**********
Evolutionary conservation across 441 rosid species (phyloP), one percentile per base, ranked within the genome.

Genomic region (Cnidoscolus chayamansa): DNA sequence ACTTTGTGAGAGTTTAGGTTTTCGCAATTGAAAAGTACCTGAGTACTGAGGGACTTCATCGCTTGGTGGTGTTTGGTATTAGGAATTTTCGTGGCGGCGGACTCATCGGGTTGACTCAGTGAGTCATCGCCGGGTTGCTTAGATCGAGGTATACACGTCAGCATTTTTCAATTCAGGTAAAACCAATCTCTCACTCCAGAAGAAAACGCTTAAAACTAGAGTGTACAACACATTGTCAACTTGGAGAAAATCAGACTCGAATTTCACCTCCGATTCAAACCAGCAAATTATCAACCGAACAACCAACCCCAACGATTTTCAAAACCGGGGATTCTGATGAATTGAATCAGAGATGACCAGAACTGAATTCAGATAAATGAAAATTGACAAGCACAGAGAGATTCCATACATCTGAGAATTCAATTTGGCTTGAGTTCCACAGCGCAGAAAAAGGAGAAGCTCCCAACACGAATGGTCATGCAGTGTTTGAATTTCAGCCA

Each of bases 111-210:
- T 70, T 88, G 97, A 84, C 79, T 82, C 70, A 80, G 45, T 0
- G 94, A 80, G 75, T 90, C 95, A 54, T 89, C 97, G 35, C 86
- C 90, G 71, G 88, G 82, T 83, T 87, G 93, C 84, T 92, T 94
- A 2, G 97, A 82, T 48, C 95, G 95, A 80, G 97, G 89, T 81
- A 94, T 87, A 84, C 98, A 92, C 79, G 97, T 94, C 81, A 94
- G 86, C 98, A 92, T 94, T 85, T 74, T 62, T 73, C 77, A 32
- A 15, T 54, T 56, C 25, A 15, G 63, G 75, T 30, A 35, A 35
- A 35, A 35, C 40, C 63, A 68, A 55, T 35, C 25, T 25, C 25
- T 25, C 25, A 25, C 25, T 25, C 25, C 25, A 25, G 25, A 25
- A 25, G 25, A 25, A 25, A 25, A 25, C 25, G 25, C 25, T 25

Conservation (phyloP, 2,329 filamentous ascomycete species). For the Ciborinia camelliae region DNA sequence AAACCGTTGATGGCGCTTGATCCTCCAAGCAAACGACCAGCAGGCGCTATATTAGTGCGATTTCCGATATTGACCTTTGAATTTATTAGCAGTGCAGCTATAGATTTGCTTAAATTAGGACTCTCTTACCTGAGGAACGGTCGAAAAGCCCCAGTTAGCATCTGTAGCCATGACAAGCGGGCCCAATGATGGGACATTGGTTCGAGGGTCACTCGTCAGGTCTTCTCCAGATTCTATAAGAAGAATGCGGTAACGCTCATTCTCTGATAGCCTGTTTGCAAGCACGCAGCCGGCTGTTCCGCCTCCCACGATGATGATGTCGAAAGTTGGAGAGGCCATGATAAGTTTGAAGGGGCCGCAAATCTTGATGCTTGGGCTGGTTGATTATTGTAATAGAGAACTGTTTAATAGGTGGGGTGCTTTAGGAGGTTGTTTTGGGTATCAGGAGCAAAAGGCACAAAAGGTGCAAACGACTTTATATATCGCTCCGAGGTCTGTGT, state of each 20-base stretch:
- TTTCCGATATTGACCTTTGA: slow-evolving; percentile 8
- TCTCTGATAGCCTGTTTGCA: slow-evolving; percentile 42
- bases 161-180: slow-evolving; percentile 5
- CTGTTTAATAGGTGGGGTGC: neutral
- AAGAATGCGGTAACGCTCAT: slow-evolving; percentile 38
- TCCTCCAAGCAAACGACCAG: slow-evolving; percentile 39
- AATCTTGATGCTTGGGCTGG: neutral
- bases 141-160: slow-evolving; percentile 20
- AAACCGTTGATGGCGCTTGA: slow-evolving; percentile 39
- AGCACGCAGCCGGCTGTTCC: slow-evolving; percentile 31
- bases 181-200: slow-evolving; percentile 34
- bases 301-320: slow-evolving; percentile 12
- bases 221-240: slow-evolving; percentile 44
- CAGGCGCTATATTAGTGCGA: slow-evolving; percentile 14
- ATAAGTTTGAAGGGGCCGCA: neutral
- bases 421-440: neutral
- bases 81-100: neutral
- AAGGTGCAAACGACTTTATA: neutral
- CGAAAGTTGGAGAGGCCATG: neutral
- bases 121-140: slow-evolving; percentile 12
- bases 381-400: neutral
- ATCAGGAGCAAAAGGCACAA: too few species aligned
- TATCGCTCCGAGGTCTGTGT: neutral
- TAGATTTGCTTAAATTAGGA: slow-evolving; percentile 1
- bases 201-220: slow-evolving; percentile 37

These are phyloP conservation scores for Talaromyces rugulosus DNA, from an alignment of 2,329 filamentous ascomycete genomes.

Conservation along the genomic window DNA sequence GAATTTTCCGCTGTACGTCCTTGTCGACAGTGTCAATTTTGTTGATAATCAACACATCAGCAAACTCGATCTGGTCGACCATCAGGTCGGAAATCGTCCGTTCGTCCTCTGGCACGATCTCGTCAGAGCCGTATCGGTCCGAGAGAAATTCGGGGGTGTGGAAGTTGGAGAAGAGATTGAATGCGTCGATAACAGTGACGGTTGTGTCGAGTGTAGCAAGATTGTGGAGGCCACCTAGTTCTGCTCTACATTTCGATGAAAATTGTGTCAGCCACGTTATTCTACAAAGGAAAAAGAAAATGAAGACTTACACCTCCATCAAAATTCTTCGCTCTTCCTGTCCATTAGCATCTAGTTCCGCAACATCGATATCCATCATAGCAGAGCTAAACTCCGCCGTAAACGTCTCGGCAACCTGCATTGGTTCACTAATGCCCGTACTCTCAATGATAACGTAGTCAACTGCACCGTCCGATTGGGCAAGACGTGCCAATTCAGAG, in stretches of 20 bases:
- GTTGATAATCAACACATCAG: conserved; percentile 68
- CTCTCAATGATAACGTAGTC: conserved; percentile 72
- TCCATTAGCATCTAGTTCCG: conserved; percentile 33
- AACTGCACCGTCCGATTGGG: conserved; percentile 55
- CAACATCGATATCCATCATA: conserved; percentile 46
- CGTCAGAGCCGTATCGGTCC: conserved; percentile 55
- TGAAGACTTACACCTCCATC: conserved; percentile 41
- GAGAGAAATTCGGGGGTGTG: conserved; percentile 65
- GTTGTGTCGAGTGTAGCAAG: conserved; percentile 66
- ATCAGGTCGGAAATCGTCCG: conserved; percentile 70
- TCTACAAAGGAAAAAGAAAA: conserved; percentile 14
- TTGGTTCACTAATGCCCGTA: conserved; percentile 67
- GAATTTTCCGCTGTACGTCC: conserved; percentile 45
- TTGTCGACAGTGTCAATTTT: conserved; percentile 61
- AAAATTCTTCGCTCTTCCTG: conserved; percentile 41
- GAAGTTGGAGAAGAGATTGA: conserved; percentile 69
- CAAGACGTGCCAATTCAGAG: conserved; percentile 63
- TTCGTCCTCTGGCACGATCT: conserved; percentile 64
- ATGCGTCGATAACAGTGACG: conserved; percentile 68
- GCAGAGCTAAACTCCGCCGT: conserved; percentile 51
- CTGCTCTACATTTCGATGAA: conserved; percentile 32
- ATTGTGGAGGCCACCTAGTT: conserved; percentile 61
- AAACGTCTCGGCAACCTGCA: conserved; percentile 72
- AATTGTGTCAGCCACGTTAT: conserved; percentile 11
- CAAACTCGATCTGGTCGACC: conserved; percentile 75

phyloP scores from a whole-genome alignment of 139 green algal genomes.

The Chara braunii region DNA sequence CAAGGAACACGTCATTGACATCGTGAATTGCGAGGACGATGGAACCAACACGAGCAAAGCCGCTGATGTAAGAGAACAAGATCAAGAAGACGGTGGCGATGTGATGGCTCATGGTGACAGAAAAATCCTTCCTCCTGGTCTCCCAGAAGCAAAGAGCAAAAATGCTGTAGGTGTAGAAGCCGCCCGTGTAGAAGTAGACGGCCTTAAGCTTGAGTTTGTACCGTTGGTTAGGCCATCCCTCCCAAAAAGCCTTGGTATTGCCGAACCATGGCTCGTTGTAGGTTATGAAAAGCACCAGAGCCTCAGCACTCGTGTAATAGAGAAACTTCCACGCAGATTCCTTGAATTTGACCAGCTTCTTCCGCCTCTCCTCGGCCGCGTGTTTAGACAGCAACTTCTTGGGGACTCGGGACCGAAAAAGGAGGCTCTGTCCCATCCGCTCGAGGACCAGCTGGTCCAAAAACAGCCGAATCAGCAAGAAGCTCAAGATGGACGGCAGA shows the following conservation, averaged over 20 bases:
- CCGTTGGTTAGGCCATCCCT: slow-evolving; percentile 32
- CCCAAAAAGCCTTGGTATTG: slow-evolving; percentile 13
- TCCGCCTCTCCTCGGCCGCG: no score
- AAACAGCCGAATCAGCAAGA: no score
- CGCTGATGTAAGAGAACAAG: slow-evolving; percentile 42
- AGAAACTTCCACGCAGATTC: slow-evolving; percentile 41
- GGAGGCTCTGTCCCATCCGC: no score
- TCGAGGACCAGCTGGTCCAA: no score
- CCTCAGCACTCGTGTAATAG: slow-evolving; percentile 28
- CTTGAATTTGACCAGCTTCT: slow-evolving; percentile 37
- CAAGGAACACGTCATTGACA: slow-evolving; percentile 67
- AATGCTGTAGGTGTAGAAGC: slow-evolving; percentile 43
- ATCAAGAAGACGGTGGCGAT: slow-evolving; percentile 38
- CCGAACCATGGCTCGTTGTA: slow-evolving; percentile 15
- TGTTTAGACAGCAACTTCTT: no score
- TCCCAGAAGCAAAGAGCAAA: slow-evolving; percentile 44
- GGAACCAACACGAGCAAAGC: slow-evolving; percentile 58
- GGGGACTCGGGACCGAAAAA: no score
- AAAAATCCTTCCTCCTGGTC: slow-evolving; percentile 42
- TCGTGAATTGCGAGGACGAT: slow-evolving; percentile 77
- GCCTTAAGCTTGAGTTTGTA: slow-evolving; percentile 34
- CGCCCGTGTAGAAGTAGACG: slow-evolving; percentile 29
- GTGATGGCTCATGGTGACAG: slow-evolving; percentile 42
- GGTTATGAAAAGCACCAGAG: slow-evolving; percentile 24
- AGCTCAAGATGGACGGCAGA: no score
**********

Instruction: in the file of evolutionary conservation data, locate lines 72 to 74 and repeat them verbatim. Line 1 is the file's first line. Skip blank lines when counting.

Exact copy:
- AAACAGCCGAATCAGCAAGA: no score
- CGCTGATGTAAGAGAACAAG: slow-evolving; percentile 42
- AGAAACTTCCACGCAGATTC: slow-evolving; percentile 41